Research Shows Lockout Laws Have 'Worked' To Curb Boozy Violence

02/11/2015 12:01 AM AEDT | Updated 15/07/2016 12:50 PM AEST
** ADVANCE FOR THURSDAY, NOV. 27 ** Dr. Gordian Fulde talks about Australia's drink culture in the emergency department of St. Vincent's Hospital in Sydney, Australia Oct. 27, 2008. Australia's government has launched a campaign to crack down on the nation's binge drinking habits, prompting fierce debate among Australians about alcohol's role in their society. (AP Photo/Rob Griffith) ** NO ONLN ** NO IONLN **

It's the hours after midnight that Saturday night staff at St Vincent's Hospital dreaded -- when coward-punch victims and booze-fuelled injuries would arrive.

But emergency department head Gordian Fulde told The Huffington Post Australia new research showed those late-night injuries decreased when Sydney's controversial pub and club lockout laws were put in place.

The research, published on Monday in the Medical Journal of Australia, found 246 patients presented to St Vincent's Hospital with life-threatening alcohol-related injuries in the 12 months after the laws began in 2014.

That was down from 318 patients in the 12 months prior to start of the tough rules, which include banning the service of shots after midnight, a 1.30am to 3.30am lockout at hotels, and outlawing all liquor service from 3am.

“The reduction was most marked in the period after midnight, which corresponds with the main thrust of the changed regulations,” Fulde said.

"In my concept of it, it made fewer people who were totally out of control drunk be on the footpath and that means there were less cranky, hot-and-bothered, people all tightly jammed up.

"The package (has) worked in Kings Cross and the city," Fulde said.

He said there was anecdotal evidence that Royal Prince Alfred hospital had not witnessed a rise in drinking-related injuries, even though more people were going out in nearby Newtown -- outside the area impacted by the laws.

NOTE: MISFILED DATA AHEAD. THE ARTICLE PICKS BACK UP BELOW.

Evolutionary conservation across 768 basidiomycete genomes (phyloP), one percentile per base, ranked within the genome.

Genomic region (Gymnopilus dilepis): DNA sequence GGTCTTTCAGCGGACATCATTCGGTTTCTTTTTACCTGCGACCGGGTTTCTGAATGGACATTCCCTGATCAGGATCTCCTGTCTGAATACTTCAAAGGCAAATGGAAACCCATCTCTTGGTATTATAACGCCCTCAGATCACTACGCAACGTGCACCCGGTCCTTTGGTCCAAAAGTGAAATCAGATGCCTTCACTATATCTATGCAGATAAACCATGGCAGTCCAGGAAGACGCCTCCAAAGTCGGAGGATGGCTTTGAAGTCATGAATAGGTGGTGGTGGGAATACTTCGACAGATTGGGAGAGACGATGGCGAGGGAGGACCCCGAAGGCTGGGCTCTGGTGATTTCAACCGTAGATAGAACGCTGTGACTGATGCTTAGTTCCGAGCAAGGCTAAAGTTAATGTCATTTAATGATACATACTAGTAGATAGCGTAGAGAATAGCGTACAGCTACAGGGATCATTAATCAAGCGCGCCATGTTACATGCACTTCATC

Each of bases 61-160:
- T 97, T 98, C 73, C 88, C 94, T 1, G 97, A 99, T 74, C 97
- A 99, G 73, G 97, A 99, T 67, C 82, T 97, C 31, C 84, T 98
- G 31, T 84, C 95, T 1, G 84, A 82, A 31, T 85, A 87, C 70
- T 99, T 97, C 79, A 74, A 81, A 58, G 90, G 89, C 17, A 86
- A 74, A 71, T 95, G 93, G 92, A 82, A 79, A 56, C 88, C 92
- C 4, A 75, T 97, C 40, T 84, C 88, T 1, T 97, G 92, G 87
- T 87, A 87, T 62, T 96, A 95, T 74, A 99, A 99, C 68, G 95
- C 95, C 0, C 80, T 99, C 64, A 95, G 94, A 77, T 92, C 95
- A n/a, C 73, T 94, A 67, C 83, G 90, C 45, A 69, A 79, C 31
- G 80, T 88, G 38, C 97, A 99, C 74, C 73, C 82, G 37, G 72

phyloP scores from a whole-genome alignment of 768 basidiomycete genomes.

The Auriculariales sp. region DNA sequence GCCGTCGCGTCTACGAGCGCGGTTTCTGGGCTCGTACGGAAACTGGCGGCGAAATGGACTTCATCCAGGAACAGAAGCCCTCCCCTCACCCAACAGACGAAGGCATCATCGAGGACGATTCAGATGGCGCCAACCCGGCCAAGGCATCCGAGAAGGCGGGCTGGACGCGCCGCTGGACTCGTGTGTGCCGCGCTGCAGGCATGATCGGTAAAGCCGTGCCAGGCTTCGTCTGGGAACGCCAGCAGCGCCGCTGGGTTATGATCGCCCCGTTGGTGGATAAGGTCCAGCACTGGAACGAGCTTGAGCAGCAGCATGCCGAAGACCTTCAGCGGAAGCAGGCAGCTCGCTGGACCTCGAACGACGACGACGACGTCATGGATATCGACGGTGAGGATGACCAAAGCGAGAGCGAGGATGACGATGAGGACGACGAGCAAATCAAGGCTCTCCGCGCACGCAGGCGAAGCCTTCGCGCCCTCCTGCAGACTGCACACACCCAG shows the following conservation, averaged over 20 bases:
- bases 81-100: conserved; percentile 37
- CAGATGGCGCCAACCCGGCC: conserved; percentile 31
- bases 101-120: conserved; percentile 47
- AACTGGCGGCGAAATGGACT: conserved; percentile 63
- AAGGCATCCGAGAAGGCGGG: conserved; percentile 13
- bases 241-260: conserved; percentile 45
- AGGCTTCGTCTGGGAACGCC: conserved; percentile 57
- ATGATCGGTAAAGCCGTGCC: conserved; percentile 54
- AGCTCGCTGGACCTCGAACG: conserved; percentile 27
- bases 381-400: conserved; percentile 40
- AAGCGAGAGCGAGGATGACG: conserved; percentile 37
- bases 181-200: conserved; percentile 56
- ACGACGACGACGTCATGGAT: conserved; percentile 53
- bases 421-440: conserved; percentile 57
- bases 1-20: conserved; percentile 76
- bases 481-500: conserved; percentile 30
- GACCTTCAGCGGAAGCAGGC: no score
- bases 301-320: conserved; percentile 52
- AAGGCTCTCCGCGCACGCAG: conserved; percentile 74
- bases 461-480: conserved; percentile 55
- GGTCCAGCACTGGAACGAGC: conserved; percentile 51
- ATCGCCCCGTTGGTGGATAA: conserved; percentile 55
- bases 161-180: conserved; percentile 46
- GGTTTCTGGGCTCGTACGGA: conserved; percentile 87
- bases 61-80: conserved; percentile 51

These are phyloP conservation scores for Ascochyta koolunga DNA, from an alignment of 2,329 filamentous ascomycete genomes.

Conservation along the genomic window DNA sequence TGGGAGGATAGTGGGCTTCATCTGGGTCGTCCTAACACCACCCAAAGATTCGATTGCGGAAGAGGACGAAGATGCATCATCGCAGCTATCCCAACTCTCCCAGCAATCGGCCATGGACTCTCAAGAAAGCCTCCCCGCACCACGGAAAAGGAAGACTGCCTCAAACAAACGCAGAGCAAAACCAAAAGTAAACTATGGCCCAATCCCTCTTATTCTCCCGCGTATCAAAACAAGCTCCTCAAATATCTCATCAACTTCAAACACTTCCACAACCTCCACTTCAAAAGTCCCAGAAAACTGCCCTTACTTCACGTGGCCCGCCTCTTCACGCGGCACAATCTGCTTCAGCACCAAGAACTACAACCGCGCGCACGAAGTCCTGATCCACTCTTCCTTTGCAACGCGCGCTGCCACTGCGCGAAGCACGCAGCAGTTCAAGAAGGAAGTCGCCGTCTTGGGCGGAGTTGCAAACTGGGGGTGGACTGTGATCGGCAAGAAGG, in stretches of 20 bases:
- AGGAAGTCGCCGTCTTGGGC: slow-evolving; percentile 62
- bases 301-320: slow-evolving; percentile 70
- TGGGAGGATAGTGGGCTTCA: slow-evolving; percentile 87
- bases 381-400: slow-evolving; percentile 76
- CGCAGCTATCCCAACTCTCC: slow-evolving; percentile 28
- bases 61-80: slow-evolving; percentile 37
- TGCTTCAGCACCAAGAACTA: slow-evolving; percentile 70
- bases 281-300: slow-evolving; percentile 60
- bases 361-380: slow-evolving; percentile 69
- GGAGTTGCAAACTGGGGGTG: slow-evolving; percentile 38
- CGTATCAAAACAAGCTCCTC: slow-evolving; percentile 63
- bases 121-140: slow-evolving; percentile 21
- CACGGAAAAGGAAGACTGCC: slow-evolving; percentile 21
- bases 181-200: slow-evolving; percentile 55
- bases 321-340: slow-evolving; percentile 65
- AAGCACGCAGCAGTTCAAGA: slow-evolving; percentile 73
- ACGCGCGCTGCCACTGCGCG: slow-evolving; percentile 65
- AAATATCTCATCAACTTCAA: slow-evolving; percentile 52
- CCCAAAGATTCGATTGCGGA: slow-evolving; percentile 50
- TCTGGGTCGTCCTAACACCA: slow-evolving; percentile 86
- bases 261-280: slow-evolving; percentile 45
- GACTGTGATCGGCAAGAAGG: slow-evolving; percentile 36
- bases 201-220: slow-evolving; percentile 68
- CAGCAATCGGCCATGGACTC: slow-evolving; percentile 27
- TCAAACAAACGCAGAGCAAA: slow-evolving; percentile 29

Fulde also said he wasn't seeing more patients with head injuries sustained at places like Coogee, Bondi or Maroubra, despite an increased number of drinkers heading to those spots to escape the lockout.

He said if the laws were to be extended, they needed to be customised to suit each location.

"It's silly putting what works in Kings Cross into another area or country town, that's silly."

There have also been recent moves to extend the laws in Queensland based on the experience in Sydney, but those moves have been met with fierce opposition.

The research also found a 28 percent drop in alcohol-related injuries at peak drinking times on the weekend after the laws kicked in, with that number dropping to just 106 admissions.

The reforms, brought in by former NSW Premier Barry O'Farrell, have been controversial, with claims they have hurt the city's hospitality sector and may have pushed late-night violence into other suburbs.

Recently, the iconic Hugo's Lounge in Kings Cross was forced to close, blaming a big slump in trade on the laws.

Some businesses in the former nightclub precinct are even said to be seeking compensation due to the adverse impact on foot traffic in the area.

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